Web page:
The Department is implementing social responsibility programme aimed at addressing environmental challenges whilst creating jobs, eradicating poverty, skills development and SMMEs. This programme is composed of projects such as working on waste, working for water, working for the coast and eco towns.
We implemented Eco-Towns concept to ten municipalities. This intervention resulted in the construction of gateways, building of ablution facilities in towns, started food gardens, built hawkers kiosk and constructed buy back centres to promote recycling. Some of these municipalities won the national prizes of the Greenest Municipalities Competition which is aimed at sharing environmental best practices.
Domestic and garden waste was collected in all the eco-town projects and improved waste collection services and composting. Through this program a total of three thousand work opportunities were created for 24 months and provided the beneficiaries with much needed experience to enter into the formal job market and start their own SMMEs. Ninenteen thousand four hundred and thirty three job opportunities were created through other projects of this Social Responsibility Programme.
Improved forecasting and warnings
South African Weather Service is playing a significant role on educating the communities and the commercial sector through community radio stations about severe weather warnings, aviation warnings and marine-related forecasts for coastal and deep-sea forecasts including agriculture. Collaboration with Municipalities, Rural Development, and Land Reform, intensified this outreach campaign and has made it effective. This campaign saved communities from the potential danger of cyclone Dando and Severe Tropical Storm Irina which resulted in heavy rain and floods over the lowveld areas of Mpumalanga, Limpopo and southern Mozambique, Swaziland and north-eastern parts of KwaZulu Natal.
Waste management for a healthy South Africa
Our collaboration with COGTA, SALGA and the Municipalities has yielded good results as waste is being slowly integrated into the business of municipalities which was not the case before. Landfill operators and Councillors have been trained on waste management during the last financial year.
The Department is providing hands on support to municipalities in the development and implementation of integrated waste management plans. Solid waste tariff strategy was developed as a planning tool to assist municipalities in calculating the actual costs of service provision.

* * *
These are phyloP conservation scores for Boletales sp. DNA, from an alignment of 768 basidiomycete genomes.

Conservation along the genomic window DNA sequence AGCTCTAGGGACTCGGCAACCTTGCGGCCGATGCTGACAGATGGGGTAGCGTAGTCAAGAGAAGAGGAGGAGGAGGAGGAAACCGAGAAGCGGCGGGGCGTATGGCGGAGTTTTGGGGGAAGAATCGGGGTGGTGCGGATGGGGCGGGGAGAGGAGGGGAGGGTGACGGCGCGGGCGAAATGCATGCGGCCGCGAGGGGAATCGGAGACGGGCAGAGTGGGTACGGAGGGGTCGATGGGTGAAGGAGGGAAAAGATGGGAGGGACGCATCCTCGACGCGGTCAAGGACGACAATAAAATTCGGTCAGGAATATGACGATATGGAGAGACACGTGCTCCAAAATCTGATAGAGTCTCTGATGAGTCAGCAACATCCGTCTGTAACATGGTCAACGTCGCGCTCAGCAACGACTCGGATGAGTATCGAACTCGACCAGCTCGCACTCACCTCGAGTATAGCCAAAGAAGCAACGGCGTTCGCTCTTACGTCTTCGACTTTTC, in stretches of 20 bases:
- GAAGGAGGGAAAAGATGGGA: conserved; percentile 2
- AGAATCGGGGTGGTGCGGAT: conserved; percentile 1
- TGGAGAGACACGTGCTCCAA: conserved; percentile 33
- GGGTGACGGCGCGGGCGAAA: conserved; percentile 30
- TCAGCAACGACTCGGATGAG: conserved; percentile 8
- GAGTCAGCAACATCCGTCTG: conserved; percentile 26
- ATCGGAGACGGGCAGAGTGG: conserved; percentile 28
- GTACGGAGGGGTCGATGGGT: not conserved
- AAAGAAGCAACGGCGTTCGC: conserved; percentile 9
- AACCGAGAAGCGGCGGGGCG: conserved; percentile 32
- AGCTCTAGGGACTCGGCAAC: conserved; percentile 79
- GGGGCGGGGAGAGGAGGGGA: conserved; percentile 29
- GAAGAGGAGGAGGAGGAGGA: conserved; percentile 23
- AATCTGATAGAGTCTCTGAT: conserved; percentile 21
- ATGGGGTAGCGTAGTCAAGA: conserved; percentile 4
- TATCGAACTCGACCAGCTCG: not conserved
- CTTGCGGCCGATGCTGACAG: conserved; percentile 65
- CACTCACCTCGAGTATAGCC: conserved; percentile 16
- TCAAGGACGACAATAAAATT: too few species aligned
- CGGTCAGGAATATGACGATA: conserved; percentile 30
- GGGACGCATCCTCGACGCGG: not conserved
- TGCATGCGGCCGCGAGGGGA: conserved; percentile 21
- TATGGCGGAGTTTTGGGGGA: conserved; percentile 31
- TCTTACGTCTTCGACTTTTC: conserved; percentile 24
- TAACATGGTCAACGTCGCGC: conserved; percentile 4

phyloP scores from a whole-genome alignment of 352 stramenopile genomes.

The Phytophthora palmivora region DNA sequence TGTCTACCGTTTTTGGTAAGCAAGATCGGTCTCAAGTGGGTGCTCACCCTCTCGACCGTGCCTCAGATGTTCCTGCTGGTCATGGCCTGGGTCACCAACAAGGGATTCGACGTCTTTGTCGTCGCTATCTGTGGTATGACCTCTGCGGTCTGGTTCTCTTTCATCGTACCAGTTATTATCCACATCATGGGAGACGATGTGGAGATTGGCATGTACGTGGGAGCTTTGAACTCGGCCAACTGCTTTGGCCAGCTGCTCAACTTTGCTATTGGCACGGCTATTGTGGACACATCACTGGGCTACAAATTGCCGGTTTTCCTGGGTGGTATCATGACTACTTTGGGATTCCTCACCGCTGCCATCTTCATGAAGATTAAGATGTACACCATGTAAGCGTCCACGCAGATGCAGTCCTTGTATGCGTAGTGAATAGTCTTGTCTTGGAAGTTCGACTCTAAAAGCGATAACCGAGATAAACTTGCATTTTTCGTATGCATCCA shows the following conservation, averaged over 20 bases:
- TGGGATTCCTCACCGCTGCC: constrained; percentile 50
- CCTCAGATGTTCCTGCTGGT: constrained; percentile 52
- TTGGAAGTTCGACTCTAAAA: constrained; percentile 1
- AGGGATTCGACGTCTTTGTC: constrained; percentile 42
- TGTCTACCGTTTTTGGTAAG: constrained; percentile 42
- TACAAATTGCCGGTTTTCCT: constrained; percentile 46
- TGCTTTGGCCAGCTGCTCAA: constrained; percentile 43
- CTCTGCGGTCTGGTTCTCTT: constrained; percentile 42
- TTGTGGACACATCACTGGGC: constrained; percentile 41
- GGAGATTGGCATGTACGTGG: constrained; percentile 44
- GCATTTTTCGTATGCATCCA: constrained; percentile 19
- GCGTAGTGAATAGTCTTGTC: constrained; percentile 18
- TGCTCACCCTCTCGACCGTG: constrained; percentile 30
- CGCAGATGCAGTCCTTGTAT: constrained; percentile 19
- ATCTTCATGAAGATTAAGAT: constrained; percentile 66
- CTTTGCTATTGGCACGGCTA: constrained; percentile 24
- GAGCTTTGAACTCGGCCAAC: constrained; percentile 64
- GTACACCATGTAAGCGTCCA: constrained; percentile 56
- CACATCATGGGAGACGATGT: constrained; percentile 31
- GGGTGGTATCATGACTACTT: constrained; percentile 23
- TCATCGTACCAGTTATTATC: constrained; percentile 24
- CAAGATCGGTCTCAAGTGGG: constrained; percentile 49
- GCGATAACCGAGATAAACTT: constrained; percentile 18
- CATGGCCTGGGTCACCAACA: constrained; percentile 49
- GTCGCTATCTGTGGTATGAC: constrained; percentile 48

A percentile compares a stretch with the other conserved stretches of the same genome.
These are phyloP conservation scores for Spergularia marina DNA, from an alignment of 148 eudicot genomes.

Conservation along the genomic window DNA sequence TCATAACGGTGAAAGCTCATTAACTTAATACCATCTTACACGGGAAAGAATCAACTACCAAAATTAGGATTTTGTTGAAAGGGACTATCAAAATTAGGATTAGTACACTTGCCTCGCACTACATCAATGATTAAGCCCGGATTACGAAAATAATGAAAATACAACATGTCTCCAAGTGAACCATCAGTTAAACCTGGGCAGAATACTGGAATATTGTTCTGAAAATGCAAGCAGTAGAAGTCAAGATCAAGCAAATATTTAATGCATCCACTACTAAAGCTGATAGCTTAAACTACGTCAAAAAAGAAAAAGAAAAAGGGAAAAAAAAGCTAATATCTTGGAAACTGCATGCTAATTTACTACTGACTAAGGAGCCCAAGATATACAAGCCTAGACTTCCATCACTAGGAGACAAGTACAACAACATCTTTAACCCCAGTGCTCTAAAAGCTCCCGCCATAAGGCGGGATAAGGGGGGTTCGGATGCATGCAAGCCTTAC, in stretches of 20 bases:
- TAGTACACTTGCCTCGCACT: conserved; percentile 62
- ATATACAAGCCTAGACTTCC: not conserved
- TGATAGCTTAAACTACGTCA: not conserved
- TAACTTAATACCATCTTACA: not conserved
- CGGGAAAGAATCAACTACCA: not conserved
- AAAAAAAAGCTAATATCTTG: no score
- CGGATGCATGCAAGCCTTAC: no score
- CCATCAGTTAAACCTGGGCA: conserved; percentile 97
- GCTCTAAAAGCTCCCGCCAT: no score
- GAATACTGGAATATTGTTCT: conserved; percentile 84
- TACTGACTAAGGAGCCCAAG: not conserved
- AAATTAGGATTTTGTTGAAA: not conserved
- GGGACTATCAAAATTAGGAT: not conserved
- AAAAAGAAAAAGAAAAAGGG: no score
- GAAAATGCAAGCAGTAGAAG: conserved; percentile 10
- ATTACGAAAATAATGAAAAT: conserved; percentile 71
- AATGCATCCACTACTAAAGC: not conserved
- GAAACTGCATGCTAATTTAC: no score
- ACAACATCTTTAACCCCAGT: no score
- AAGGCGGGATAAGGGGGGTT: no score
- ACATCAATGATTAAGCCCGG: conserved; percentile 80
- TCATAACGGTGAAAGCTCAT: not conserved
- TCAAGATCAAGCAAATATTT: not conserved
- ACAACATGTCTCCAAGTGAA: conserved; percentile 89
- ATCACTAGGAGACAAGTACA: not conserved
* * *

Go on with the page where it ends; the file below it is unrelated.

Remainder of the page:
A study was undertaken to collect data on waste service provision from all municipalities as the basis for reporting on the National Waste management Strategy. The plan of action to address waste challenges in municipalities was adopted during the Waste Conference which was held last year.
Clean air for a healthy South Africa
Air Quality Governance Lekgotla was held last year aimed at presenting an overview on the state of air quality, reporting progress on the rollout of Air Quality Act and strengthening, collaboration between the three spheres of government.
We will be conducting a mid term review on the status of the ambient air in the Vaal Triangle Priority Area to check if we are achieving our goals.
Through Basa Nje Ngo Magogo campaign we have managed to educate communities about reducing air pollution. We employed and trained young people to educate communities of Daveyton. This campaign is being rolled out in other areas of Gauteng.
In an effort to expand the National Ambient Air Quality Monitoring Network the department is in the process of installing and managing three additional air quality monitoring stations to be declared Waterberg Priority Area.
Compliance and Monitoring
The Environmental Management Inspectorate (EMI), popularly known as the Green Scorpions, is one of the networks tasked with the mammoth responsibility of monitoring the implementation and compliance of our environment laws.
The fourth Environmental Compliance and Enforcement Lekgotla held in Limpopo recently reflected on the following:
Legislative amendments that strengthened the powers of the Green Scorpions and also increased penalties, for example, there are now maximum fines of R5 million and R10 million depending on the offences. In the Silicon Smelters case in Witbank, a fine of R3 million was issued in August 2011 and the facility spent R13 million on improvements to minimise the impact from the site on the community and the environment.
The Lekgotla also reflected on the Environmental Management Inspectorate Operating Manual, Magistrates Benchbook to provide guidance to judicial officers in dealing with environmental cases, update of the Prosecutor’s Guidelines. 559 learners were given basic training through various institutions.